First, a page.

Flappy Bird Removal was about Redemption not Success


Earlier this week, it was announced that the creator of the viral hit iOS game “Flappy Bird” was going to pull his game from iTunes and stop its 50,000/day download spree.

The commenters were quick to jump on this (and even Nintendo had to disown any involvement as the Pipes look very similar to Mario Bros ones). One internet commenter Jon Acuff, formerly of Dave Ramsey, remarked:

While it’s hard to know exactly what the issue is, there’s no denying the weight of success. I’ve written a hundred times that I’ve seen leaders get wrecked more by success than by failure. According to multiple reports, Nguyen has said that the sudden fame and attention is something he doesn’t want, which makes sense. If you’re a young developer living in Vietnam and suddenly find yourself on top of the app world, that can be overwhelming.

I remember reading that comment and wondering if the story is about the programmer or if the story is about us.

Turns out we found out later it wasn’t about not being “ready” for success. It was instead a concern for how the downloaders were using the game:

“Flappy Bird was designed to play in a few minutes when you are relaxed,” says Dong Nguyen, in an exclusive interview, his first since he pulled the plug on the app. “But it happened to become an addictive product. I think it has become a problem. To solve that problem, it’s best to take down Flappy Bird. It’s gone forever.”

The story isn’t one of a Programmer being unable to withstand the success. Rather, the story is of a Programmer who doesn’t think we can handle its success.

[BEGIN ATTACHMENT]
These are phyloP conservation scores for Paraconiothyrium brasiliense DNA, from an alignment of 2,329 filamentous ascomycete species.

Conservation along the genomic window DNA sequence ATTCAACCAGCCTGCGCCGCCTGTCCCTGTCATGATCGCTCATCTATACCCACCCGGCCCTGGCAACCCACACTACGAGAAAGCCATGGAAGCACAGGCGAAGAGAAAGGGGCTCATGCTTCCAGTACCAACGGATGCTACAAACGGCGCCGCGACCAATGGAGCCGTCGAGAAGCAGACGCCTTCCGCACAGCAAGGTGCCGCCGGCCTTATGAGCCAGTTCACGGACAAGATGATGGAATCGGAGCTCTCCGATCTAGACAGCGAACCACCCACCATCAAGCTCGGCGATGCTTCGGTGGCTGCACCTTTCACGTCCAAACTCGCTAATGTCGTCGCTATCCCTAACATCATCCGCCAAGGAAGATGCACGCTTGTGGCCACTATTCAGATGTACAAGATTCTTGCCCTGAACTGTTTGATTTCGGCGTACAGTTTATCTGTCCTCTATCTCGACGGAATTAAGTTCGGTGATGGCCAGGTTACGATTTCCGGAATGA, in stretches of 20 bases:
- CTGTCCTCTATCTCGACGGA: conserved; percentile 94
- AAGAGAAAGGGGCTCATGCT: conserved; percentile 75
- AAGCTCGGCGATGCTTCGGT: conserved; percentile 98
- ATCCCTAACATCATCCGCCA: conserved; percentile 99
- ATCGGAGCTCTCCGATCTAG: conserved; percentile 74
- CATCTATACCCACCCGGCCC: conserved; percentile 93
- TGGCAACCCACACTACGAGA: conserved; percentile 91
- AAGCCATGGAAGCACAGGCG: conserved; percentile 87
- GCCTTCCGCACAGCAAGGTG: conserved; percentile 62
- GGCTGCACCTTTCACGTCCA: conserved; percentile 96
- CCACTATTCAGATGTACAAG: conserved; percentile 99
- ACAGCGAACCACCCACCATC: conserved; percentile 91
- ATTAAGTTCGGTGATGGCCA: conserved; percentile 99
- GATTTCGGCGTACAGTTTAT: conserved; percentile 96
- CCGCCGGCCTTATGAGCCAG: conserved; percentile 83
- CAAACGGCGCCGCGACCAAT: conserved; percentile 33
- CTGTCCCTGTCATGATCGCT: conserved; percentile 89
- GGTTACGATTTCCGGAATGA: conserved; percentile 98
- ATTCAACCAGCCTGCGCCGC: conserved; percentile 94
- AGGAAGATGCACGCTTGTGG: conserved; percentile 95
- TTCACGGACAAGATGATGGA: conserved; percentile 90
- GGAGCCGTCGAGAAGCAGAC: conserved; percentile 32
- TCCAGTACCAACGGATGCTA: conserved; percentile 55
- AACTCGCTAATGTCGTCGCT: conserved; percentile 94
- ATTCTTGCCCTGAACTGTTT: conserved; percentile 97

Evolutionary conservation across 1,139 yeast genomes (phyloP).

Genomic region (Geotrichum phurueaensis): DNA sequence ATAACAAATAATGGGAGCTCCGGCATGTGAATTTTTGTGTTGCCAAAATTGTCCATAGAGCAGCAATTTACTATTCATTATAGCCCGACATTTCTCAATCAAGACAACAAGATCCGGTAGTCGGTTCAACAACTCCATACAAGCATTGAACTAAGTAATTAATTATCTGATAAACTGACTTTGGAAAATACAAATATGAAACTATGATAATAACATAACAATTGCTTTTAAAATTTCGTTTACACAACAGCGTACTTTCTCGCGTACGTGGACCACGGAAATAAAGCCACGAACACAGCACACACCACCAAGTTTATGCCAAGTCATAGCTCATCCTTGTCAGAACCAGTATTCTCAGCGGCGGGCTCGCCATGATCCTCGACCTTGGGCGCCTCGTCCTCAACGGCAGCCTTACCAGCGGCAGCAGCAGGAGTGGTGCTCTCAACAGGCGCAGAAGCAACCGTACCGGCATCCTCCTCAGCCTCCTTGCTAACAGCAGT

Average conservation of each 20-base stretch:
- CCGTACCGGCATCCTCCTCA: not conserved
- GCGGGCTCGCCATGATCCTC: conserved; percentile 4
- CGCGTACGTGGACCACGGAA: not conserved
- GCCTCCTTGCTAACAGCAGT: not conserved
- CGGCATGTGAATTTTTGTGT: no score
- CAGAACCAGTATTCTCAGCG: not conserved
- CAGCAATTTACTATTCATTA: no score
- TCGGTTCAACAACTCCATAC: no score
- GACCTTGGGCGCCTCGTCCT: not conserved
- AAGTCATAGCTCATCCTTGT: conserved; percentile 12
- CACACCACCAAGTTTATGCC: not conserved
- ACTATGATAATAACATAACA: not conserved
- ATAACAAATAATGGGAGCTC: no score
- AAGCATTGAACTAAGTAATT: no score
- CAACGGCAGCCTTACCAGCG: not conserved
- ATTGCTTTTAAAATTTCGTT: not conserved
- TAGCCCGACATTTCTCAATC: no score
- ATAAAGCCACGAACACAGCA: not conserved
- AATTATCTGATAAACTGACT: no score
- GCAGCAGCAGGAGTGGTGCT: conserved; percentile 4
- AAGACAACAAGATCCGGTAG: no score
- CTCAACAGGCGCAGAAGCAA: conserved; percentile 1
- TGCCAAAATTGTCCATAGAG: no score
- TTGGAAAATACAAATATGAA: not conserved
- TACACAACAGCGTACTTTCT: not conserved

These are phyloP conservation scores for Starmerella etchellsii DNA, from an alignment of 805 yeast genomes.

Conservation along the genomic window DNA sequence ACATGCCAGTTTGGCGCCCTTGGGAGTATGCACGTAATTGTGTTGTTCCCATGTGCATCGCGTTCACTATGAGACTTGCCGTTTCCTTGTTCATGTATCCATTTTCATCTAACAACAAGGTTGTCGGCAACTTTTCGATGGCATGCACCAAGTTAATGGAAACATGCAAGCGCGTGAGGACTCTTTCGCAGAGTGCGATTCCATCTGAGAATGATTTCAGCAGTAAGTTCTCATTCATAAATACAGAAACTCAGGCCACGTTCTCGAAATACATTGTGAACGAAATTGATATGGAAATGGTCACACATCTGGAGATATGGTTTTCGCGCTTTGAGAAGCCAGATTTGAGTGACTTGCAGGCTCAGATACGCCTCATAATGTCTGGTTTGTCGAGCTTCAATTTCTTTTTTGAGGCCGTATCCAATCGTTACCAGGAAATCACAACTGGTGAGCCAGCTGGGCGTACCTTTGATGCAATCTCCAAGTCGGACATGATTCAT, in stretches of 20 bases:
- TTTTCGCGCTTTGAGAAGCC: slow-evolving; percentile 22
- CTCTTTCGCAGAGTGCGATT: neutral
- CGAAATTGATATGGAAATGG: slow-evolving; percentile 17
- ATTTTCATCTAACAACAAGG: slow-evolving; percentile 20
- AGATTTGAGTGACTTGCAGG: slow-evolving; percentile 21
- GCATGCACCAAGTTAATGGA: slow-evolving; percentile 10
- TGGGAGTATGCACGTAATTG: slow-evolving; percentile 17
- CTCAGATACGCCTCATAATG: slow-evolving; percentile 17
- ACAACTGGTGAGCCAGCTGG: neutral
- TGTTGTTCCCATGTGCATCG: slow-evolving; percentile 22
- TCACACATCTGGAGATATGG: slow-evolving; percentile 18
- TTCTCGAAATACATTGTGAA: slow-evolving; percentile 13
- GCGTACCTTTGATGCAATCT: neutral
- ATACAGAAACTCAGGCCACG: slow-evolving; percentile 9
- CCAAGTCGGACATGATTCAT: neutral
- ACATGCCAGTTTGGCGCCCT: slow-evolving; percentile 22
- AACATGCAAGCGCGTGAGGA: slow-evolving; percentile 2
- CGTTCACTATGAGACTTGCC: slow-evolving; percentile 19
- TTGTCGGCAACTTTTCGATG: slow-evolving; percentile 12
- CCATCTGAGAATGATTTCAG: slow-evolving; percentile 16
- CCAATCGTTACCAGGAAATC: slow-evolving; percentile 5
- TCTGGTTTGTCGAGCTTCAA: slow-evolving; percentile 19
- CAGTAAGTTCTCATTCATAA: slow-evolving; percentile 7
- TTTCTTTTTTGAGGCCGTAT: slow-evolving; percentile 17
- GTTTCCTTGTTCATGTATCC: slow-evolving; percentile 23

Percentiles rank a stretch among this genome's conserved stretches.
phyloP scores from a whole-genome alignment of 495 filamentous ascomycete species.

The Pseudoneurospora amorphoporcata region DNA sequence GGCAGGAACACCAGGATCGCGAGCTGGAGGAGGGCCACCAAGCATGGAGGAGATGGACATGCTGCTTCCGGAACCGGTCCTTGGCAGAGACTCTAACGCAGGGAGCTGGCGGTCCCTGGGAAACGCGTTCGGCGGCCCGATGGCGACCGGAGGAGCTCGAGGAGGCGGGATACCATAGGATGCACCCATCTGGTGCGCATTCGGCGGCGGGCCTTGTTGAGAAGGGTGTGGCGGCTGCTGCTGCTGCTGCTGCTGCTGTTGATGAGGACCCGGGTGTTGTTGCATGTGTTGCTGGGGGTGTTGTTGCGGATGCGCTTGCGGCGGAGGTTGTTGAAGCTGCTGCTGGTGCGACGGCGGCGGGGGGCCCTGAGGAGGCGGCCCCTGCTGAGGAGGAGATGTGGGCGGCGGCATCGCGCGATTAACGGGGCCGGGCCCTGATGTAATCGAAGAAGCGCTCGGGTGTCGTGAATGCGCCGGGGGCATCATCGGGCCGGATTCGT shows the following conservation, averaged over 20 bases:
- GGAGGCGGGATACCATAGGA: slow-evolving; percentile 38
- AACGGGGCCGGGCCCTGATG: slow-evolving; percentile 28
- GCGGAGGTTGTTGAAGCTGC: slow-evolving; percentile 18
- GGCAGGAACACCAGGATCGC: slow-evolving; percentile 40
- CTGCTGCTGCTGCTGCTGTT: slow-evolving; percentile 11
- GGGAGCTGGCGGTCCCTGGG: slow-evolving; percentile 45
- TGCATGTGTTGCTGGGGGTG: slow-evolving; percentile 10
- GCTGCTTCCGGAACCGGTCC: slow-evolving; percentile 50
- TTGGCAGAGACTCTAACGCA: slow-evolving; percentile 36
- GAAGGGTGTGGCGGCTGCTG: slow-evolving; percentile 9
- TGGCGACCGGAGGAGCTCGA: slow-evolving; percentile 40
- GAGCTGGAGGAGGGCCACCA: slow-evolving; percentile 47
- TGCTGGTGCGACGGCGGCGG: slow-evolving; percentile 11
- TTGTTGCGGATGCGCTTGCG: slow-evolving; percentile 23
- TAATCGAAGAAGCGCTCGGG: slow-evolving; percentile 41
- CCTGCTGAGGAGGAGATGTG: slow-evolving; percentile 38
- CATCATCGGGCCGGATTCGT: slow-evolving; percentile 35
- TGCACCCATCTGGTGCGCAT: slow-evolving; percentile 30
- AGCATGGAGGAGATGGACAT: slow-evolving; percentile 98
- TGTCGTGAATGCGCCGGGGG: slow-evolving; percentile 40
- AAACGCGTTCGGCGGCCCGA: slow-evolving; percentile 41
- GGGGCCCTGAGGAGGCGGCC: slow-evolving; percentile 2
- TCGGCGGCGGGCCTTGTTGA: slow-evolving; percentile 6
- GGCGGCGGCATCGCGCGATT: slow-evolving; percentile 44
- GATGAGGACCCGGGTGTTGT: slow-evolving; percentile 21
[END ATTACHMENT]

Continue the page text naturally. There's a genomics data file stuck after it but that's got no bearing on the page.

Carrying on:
Flappy Bird didn’t even utilize the regular gamification techniques. There was no energy bar that went down and you’d have to pay or come back later to refill. There was no “paid” version to remove ads. None of the mania-inducing elements were there except excessive difficulty and frustration.

But it still took off. And like Dr. Frankenstein considering what to do with the Monster, the Programmer decided to pull the plug rather than risk more people being drawn into his game and drawn out of the world.

Gaming isn’t bad. Gaming addictions are bad. And if you realized that you were causing people to become addicts, would you stop the production or access? Or would you continue to reap the benefits?

And what lesson can we take from a person who decided to take personal responsibility for what was utterly beyond his control and intent…and owned up for it and made at least his personal contribution right? And simultaneously started the conversation again about gaming addictions.

How many of us could take his sense of the common good to heart and clash it with the Acuff “success-is-everything” to make success be more about the many than the one?


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